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Austrian Muslims denounce government's plan to shut down 7 mosques associated with Turkish nationalists

(Reuters/Leonhard Foeger)FILE PHOTO: Chancellor Sebastian Kurz of the People's Party (OeVP) attends a session of the parliament in Vienna, Austria, December 20, 2017.

A Muslim group in Austria has condemned the government's plan to shut down seven mosques as part of the crackdown on Turkish nationalism and political Islam.

Austrian Chancellor Sebastian Kurz had recently announced that a Turkish nationalist mosque in Vienna will be shut down and the group known as the Arab Religious Community, which operates six mosques, will be disbanded.

Interior Minister Herbert Kickl has noted that around 60 imams could be expelled from the country as part of the crackdown. He noted that the figure would rise to 150 if family members are taken into account.

The main federation of Muslim residents (IGGiOe) has decried the plan saying, the Austrian government wants to "discredit the religious community."

Ibrahim Olgun, president of IGGiOe, has expressed concern that the policy "will lead ultimately to a weakening of structures within the Muslim community in Austria." He also lamented that his organization was not informed in advance before the plan was announced on the final Friday of Ramadan.

The crackdown follows the enactment of a 2015 law that prohibits religious groups from receiving foreign funding and requires Islamic societies to have "a positive fundamental view towards [Austria's] state and society."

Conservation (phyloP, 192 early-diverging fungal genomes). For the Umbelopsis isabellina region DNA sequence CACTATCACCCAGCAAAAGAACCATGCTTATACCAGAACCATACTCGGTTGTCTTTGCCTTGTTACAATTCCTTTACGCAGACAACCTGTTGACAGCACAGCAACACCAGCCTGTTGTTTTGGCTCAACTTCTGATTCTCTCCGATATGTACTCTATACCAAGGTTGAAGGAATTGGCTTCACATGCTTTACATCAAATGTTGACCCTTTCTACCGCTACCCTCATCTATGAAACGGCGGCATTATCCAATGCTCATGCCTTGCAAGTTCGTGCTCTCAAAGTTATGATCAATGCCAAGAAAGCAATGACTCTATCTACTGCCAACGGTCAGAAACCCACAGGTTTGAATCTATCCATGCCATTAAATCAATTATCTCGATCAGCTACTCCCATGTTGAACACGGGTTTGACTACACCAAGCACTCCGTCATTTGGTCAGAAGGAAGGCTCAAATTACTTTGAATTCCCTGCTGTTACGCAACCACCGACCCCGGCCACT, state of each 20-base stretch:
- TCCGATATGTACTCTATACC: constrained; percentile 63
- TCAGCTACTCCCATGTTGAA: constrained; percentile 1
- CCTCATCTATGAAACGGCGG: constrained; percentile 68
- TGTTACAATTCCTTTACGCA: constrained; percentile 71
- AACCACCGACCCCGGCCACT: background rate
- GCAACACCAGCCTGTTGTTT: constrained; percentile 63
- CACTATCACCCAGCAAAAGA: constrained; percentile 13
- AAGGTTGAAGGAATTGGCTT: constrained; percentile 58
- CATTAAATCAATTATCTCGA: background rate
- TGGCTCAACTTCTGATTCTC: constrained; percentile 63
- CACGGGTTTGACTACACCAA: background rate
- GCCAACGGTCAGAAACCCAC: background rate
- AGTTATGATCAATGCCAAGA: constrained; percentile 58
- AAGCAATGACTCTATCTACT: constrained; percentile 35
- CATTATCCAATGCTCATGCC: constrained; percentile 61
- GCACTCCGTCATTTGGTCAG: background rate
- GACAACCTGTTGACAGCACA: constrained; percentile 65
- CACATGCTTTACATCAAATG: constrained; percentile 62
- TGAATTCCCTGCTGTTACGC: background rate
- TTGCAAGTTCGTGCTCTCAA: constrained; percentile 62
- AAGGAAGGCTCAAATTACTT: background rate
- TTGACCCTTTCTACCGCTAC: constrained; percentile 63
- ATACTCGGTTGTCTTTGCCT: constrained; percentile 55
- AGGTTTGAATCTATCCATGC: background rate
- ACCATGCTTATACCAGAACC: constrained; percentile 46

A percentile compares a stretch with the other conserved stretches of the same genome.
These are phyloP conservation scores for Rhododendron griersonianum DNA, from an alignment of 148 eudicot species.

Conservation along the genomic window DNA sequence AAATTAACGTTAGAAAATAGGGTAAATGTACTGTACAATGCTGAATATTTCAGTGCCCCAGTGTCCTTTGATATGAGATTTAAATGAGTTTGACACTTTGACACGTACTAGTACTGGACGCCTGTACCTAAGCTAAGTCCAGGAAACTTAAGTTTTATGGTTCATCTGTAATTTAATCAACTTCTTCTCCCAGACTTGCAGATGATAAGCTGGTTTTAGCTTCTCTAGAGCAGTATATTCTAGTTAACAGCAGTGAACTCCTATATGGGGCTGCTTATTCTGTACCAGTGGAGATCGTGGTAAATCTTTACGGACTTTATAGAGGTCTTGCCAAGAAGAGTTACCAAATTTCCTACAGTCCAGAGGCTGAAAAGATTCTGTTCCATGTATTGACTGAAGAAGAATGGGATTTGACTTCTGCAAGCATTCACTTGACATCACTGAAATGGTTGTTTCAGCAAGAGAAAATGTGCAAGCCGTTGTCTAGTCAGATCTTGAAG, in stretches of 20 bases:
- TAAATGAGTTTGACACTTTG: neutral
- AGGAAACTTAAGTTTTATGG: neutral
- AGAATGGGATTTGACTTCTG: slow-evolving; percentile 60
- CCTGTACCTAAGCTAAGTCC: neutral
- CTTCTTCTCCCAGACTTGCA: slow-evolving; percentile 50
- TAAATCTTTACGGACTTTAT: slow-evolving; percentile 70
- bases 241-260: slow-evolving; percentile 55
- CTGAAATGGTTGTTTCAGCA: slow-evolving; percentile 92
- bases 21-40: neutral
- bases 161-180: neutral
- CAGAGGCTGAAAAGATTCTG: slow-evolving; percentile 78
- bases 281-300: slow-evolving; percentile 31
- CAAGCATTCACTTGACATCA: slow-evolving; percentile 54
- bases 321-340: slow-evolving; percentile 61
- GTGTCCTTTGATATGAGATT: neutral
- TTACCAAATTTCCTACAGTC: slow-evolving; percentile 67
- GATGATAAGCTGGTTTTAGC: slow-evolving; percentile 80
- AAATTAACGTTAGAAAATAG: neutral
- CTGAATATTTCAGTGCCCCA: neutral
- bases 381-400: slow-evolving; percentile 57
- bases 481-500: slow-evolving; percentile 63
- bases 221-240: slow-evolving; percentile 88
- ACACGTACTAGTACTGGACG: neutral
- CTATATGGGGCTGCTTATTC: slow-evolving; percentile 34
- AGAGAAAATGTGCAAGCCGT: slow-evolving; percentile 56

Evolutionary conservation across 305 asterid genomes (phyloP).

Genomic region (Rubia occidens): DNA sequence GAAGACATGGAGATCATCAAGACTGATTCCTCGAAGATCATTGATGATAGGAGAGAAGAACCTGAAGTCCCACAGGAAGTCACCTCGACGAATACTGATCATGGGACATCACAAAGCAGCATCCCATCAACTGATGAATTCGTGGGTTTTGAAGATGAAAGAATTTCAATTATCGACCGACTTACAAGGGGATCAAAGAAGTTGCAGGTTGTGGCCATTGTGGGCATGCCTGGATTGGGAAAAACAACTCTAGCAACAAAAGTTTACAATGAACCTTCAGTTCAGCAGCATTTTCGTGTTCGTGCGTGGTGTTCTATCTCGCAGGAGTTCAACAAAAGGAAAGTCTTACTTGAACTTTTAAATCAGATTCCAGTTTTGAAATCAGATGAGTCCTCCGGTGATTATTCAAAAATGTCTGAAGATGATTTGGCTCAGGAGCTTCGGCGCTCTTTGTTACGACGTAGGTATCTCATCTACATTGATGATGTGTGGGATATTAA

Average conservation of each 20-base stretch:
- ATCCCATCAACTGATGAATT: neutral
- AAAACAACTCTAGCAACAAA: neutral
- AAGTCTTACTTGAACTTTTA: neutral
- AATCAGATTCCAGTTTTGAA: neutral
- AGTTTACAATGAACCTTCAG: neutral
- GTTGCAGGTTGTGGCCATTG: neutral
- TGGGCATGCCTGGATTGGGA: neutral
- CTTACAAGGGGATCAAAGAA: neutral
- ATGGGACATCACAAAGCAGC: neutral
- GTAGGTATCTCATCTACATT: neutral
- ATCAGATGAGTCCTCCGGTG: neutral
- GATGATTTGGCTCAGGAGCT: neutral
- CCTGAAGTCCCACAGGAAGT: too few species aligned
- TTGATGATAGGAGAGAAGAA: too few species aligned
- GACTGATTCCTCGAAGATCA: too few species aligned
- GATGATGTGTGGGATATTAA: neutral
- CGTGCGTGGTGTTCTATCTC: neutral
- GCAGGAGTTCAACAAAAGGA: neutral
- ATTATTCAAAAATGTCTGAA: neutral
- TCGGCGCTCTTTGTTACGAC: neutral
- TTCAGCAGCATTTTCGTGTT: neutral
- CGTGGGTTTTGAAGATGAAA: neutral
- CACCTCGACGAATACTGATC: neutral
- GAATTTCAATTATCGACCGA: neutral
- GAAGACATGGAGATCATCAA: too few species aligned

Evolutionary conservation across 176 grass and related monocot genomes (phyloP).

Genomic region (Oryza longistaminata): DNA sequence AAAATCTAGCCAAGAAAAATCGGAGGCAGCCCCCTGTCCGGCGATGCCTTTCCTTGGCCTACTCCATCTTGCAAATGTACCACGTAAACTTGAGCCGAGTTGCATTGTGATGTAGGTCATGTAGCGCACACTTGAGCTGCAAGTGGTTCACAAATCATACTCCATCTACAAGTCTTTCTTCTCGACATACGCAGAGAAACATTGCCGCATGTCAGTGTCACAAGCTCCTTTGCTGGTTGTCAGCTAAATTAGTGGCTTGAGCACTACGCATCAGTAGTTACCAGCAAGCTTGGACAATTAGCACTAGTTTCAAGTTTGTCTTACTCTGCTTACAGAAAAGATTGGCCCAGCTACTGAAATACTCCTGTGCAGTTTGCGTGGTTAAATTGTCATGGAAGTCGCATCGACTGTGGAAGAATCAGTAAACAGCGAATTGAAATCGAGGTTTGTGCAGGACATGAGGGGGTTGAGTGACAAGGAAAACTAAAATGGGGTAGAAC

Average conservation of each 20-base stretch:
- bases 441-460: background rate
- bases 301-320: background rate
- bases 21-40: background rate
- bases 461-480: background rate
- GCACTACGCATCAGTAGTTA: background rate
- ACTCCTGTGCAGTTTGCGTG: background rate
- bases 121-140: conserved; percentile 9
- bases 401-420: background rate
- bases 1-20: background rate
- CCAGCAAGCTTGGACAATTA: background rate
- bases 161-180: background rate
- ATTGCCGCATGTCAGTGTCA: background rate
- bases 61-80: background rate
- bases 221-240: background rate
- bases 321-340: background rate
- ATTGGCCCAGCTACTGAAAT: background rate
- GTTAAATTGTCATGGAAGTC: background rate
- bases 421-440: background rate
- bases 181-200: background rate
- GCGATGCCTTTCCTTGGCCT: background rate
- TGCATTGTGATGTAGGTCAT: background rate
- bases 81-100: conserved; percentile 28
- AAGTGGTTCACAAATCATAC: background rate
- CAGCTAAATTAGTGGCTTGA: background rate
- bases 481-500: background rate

Kickl claimed that the imams affected by the crackdown have ties to the Turkish-Islamic Cultural Associations (ATIB), a branch of Turkey's religious affairs agency Diyanet. He noted that the clerics have been suspected of violating the ban on foreign funding for those holding religious office.

The interior minister further explained that 40 of the Islamic clerics have applied to extend their residency, and several others have already been brought to the attention of immigration authorities.

According to Daily Mail, the Austrian government is planning to shut down seven mosques following an investigation prompted by images that showed children re-enacting the World War I battle of Gallipoli in a Turkish-backed mosque in April.

The pictures reportedly featured young boys in camouflage uniforms waving Turkish flags. Other images showed the boys playing dead, with their bodies lined up and draped in the flags.

ATIB, which ran the mosque featured in the photo, denounced the incident and said that the event has been "called off before it had even ended."

Turkish President Recep Tayyip Erdogan denounced Kurz's announcement as anti-Islamic. "These measures taken by the Austrian prime minister are, I fear, leading the world towards a war between the cross and the crescent," Erdogan said, according to Al Jazeera.

There are currently about 360,000 people of Turkish origin living in Austria, including 117,000 Turkish nationals, the Daily Mail reported.

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